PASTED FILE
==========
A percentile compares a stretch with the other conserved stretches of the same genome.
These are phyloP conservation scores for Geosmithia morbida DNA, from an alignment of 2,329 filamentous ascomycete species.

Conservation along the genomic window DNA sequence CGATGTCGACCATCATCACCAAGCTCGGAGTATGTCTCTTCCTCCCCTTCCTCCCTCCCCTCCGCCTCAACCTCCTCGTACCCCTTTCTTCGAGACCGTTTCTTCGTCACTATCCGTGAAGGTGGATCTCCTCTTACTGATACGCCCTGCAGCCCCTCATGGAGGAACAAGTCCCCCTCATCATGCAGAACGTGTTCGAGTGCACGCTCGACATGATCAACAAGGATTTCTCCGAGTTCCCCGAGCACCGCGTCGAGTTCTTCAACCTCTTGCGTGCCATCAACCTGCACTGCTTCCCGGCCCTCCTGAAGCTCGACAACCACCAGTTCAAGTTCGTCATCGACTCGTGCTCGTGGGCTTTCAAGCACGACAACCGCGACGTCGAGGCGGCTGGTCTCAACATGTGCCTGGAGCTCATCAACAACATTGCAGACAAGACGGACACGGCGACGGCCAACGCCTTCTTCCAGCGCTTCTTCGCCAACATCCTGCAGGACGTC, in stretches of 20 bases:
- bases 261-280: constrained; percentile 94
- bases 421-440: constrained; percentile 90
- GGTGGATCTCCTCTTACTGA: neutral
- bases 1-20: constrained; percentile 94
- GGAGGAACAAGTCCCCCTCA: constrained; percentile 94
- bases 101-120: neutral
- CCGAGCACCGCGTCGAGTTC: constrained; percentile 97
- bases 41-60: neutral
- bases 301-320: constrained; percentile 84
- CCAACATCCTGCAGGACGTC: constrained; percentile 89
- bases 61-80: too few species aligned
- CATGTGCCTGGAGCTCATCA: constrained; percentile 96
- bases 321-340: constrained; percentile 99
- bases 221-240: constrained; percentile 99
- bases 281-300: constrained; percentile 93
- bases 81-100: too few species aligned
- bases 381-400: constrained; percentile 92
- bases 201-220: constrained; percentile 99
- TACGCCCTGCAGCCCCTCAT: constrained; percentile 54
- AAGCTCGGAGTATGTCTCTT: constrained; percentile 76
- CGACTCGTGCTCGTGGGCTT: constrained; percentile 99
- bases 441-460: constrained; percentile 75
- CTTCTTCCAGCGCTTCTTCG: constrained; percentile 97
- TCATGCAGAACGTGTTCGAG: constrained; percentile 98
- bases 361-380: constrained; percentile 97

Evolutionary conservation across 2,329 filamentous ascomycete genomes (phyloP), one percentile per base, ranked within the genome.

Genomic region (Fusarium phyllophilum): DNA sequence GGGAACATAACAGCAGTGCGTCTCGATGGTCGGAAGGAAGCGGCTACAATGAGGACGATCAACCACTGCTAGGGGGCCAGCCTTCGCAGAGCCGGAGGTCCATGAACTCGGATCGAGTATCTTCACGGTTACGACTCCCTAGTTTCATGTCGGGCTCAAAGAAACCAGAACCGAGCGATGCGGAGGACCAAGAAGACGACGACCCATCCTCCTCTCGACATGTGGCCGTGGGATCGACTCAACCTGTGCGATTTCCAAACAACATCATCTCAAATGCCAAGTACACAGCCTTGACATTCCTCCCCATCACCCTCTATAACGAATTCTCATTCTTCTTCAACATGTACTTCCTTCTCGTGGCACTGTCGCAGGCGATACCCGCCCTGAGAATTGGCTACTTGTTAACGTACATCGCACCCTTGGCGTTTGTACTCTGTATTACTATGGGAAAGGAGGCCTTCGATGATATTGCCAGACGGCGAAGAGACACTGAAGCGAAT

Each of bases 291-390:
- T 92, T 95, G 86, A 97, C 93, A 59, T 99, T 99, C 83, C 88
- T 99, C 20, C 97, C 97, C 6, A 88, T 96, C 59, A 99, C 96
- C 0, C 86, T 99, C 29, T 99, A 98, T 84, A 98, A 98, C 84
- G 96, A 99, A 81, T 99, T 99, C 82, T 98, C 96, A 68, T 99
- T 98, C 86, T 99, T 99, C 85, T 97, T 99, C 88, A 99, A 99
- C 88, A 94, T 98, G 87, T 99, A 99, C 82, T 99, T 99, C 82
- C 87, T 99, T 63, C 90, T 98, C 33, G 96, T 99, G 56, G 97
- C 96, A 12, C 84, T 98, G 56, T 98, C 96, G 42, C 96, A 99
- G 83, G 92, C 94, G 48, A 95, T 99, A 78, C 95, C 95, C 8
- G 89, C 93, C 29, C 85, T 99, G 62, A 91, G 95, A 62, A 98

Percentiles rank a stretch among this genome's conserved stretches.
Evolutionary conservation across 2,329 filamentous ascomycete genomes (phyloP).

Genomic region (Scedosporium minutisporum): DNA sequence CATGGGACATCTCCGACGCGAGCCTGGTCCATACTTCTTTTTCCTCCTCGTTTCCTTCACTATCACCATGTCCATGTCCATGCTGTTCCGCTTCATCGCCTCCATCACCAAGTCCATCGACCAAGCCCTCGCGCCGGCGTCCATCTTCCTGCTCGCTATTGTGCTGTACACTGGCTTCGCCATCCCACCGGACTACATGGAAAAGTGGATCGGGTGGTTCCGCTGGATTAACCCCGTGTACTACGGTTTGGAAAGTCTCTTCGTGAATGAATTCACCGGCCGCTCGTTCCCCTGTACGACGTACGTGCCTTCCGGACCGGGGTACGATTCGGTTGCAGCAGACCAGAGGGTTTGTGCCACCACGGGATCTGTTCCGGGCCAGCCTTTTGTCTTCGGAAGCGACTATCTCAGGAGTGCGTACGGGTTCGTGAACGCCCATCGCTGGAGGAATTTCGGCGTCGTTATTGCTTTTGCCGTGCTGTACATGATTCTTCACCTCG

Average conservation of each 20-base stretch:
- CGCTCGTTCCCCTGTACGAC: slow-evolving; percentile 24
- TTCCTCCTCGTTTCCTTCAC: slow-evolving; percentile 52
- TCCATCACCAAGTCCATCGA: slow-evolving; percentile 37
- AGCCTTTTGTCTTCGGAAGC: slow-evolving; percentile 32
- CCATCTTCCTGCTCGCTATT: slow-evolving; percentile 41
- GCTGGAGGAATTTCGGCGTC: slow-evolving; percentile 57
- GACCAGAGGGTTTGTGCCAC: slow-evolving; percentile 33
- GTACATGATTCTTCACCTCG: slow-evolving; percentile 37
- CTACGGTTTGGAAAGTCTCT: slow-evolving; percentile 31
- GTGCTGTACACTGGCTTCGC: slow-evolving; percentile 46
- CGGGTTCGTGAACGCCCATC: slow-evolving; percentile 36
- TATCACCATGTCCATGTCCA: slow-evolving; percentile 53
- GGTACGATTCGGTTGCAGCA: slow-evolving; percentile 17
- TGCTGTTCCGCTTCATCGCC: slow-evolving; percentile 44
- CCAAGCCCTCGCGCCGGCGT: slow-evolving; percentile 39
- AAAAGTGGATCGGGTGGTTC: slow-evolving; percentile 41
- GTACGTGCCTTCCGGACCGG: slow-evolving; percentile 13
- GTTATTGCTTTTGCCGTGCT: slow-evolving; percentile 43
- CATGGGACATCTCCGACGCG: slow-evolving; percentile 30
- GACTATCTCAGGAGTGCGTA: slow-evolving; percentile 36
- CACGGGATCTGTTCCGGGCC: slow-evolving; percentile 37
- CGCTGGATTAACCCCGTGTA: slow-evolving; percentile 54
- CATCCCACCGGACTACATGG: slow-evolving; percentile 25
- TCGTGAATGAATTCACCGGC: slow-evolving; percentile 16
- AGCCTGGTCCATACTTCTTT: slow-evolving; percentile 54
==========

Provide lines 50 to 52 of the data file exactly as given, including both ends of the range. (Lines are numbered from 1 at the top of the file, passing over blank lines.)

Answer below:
- CCATCTTCCTGCTCGCTATT: slow-evolving; percentile 41
- GCTGGAGGAATTTCGGCGTC: slow-evolving; percentile 57
- GACCAGAGGGTTTGTGCCAC: slow-evolving; percentile 33